These damages will also cover the cost of any medical procedures you might need to treat or recover from your road injury such as physical therapy, surgery and diagnostic imaging tests.
Average road accident general damages compensation
The following road accident payouts refer to the Guidelines for the Assessment of General Damages in Personal Injury Cases, Sixteenth Edition by the Judicial College.These tables are used by solicitors or by the courts as a starting point when calculating your compensation.
Please note: these average figures represent general damages only, and do not include any element of special damages (e.g. lost wages).
|Ankle injury||Minor||Minor injury with full recovery||Up to £12,490|
|Ankle injury||Moderate||Full recovery or with mild ongoing symptoms||£12,490 to £24,170|
|Ankle injury||Severe||Severe injury with permanent symptoms||£28,460 to £45,510|
|Ankle injury||Very severe||Severe and permanent disability||£45,510 to £63,360|
|Arm injury||Less serious||Fractured forearm||£6,010 to £17,450|
|Arm injury||Moderate||Serious injury with long-lasting effects||£17,450 to £35,610|
|Arm injury||Serious||Serious injury with permanent and substantial effects||£35,610 to £54,420|
|Arm injury||Severe||Severe with serious, permanent consequences||£87,420 to £119,030|
|Back injury||Minor||Full recovery within 3 months||Up to £2,230|
|Back injury||Moderate||Full recovery within 2 years||£2,230 to £7,170|
|Back injury||Moderate||Full or nearly full recovery within 5 years||£7,170 to £11,370|
|Back injury||Serious||Less severe disability||£25,240 to £35,250|
|Back injury||Serious||Ligament or disc damage with permanent symptoms||£11,370 to £25,240|
|Back injury||Severe||Chronic permanent symptoms||£35,250 to £63,390|
|Back injury||Severe||Serious injury with permanent symptoms||£67,420 to £80,390|
|Brain injury||Minor||Minimal injury with full or near-complete recovery||£2,010 to £11,610|
|Brain injury||Less severe||Good recovery with a return to work and normal social life||£13,930 to £39,150|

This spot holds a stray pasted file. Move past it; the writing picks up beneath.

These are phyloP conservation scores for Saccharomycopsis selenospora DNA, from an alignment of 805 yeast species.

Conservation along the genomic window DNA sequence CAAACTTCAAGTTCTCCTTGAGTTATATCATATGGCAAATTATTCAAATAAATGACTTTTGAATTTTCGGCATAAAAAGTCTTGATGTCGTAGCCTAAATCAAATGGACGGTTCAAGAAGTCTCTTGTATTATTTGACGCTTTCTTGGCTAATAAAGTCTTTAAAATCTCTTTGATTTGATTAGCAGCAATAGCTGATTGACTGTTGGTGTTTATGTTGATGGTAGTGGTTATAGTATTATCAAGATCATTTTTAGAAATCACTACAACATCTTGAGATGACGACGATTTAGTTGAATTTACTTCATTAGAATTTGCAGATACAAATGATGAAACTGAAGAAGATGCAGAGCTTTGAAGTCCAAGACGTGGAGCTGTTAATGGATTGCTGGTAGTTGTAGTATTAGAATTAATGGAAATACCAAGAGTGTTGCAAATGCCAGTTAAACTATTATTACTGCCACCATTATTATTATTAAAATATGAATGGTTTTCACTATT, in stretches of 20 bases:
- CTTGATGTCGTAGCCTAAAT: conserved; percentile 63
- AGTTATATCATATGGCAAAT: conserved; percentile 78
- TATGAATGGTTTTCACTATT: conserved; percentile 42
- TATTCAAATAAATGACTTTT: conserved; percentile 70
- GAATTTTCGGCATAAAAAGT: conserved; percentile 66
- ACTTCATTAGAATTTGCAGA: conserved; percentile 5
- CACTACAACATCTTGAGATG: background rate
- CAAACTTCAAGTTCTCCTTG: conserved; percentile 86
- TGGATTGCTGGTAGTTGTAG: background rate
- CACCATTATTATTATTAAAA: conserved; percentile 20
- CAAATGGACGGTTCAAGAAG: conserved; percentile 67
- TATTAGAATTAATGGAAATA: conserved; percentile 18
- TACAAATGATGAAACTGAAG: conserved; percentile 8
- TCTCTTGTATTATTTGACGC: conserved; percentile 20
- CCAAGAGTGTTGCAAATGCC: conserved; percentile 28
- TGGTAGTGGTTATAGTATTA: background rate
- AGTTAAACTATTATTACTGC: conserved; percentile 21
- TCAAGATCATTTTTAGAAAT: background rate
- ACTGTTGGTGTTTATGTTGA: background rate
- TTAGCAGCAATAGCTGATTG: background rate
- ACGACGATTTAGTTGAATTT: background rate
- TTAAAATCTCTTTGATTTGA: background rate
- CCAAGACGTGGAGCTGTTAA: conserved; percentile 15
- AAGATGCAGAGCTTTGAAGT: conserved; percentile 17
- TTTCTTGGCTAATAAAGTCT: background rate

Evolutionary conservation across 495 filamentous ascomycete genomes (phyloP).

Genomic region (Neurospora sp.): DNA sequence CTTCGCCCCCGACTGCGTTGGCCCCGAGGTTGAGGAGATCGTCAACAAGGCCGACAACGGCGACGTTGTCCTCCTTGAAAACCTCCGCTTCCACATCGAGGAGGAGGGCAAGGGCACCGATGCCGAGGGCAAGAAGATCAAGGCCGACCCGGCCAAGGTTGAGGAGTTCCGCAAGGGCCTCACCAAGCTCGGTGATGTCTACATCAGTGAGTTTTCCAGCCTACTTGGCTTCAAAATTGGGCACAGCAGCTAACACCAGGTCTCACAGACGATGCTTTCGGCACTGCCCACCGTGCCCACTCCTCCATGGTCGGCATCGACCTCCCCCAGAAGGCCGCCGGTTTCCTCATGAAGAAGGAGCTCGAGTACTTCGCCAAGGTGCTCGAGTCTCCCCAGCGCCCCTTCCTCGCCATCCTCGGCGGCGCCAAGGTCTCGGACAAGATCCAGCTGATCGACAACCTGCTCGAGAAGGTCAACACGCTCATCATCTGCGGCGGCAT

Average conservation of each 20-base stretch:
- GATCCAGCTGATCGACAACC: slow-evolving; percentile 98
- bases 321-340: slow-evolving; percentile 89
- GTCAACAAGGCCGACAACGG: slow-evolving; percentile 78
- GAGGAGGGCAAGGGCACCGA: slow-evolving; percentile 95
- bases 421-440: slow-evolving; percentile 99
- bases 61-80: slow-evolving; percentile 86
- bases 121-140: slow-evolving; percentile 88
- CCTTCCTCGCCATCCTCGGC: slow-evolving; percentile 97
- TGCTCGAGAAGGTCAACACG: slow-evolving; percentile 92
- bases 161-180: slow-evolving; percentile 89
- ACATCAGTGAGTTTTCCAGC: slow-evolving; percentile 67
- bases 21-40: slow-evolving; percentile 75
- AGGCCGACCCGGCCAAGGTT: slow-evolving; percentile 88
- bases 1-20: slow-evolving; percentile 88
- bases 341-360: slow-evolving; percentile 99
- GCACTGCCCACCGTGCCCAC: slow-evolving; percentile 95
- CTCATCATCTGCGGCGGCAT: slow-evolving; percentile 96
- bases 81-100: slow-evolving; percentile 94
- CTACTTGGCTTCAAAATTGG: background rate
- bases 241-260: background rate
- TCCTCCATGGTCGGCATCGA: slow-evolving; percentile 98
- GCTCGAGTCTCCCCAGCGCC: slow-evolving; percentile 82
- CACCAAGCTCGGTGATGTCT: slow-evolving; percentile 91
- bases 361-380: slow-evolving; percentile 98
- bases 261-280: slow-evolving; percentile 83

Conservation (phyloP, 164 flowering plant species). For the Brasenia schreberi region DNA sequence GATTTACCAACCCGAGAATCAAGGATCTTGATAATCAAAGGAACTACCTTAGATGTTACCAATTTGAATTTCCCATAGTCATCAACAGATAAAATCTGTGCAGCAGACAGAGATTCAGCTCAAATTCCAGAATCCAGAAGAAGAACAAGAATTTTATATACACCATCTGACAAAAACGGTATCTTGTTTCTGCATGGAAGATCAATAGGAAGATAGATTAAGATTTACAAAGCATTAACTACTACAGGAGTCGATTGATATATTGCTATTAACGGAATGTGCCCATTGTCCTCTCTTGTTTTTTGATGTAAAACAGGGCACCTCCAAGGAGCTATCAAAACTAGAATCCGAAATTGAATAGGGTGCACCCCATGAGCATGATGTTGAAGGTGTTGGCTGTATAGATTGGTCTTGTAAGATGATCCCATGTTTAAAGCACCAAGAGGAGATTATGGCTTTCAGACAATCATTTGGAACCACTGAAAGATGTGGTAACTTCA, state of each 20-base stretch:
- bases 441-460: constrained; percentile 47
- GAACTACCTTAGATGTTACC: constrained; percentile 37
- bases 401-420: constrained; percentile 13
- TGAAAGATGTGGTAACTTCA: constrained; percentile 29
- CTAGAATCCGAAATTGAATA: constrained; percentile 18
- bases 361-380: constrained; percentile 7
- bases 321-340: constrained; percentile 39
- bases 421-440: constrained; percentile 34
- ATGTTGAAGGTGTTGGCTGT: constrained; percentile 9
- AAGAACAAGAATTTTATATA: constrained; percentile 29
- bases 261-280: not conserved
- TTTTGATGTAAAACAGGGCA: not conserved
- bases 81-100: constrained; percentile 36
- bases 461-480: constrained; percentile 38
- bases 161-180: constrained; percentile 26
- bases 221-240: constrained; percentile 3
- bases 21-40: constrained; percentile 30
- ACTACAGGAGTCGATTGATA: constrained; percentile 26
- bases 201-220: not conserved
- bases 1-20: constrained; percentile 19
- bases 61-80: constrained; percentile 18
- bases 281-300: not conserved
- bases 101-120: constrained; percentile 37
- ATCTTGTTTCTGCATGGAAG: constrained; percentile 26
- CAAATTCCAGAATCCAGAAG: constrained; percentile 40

|Brain injury||Moderate||Resulting in a lower degree of dependence||£39,150 to £199,150|
|Brain injury||Serious||Resulting in serious disability and substantial dependence on others||£199,150 to £256,370|
|Brain injury||Severe||Very severe with the need for full-time nursing care||£256,370 to £367,260|
|Chest injury||Minor||Fractured ribs or muscle injury to the rib cage and chest||Up to £3,590|
|Chest injury||Moderate||Some permanent tissue damage but no significant long-term lung problem||£11,450 to £16,330|
|Chest injury||Serious||Damage to the chest and lungs causing some continuing disability||£28,460 to £49,850|
|Chronic pain||Moderate||Moderate pain disorder||£19,150 to £34,990|
|Chronic pain||Moderate||Moderate Complex Regional Pain Syndrome (CRPS)||£25,480 to £47,730|
|Chronic pain||Serious||Serious, persisting pain disorder||£38,300 to £57,260|
|Chronic pain||Severe||Severe Complex Regional Pain Syndrome (CRPS)||£47,730 to £76,370|
|Facial injuries||Moderate||Multiple fractures of facial bones||£13,550 to £21,770|
|Facial injuries||Serious||Le Fort fractures of frontal facial bones||£21,650 to £33,400|
|Facial scars||Minor||£3,590 to £12,490|
|Facial scars||Moderate||£8,280 to £27,350|
|Facial scars||Severe||£16,330 to £88,480|
|Foot injury||Minor||Common foot injury with full recovery||Up to £12,490|
|Foot injury||Moderate||Metatarsal fracture with permanent symptoms||£12,490 to £22,720|
|Foot injury||Serious||Serious, permanent injury||£22,720 to £35,640|
|Hand injury||Serious||Serious hand injury||£13,140 to £26,360|
|Hand injury||Very Serious||Very serious hand injuries||£13,140 to £26,360|
|Hand injury||Moderate||Moderate hand injury||£5,200 to £12,070|
|Neck injury||Minor||Full recovery within 3 months||Up to £220|
|Neck injury||Minor||Full recovery within 1 year||£220 to £1,200|
|Neck injury||Moderate||Full recovery within 2 years||£1,200 to £3,830|
|Neck injury||Serious||Fractures or dislocations or severe soft tissue damage||£41,350 to £50,900|
|Shoulder injury||Moderate||Fracture of clavicle||£7,170 to £11,610|
|Shoulder injury||Serious||Dislocation||£11,610 to £17,450|
|Shoulder injury||Severe||Brachial plexus damage||£17,450 to £43,660|
|Whiplash||Minor||Full recovery within 3 months||Up to £220|
|Whiplash||Moderate||Full recovery within 1 year||£220 to £1,200|
|Whiplash||Serious||Full recovery within 2 years||£1,200 to £3,830|
|Wrist injury||Minor||Wrist fracture recovering within one year||£3,210 to £4,310|
|Wrist injury||Moderate||Taking around two years to heal completely||Up to £9,620|
|Wrist injury||Serious||Causing permanent pain and stiffness||£11,450 to £22,270|
Mental health support after a road collision
Road accidents can be shocking, traumatic events, often leaving a psychological impact alongside physical injuries.
According to our 2023 Road Injury Claimant Survey, 32.47% of injured road users suffered a psychological injury, 78.53% of these alongside a physical injury.
Injuries as a driver or passenger often result in amaxophobia (fear of driving or being a passenger), and Post Traumatic Stress Disorder (PTSD).
You can claim compensation for recognised psychological harm that arises from a road accident, including PTSD. Your solicitor will help ensure you can access help and mental health support that may not be available on the NHS in your area.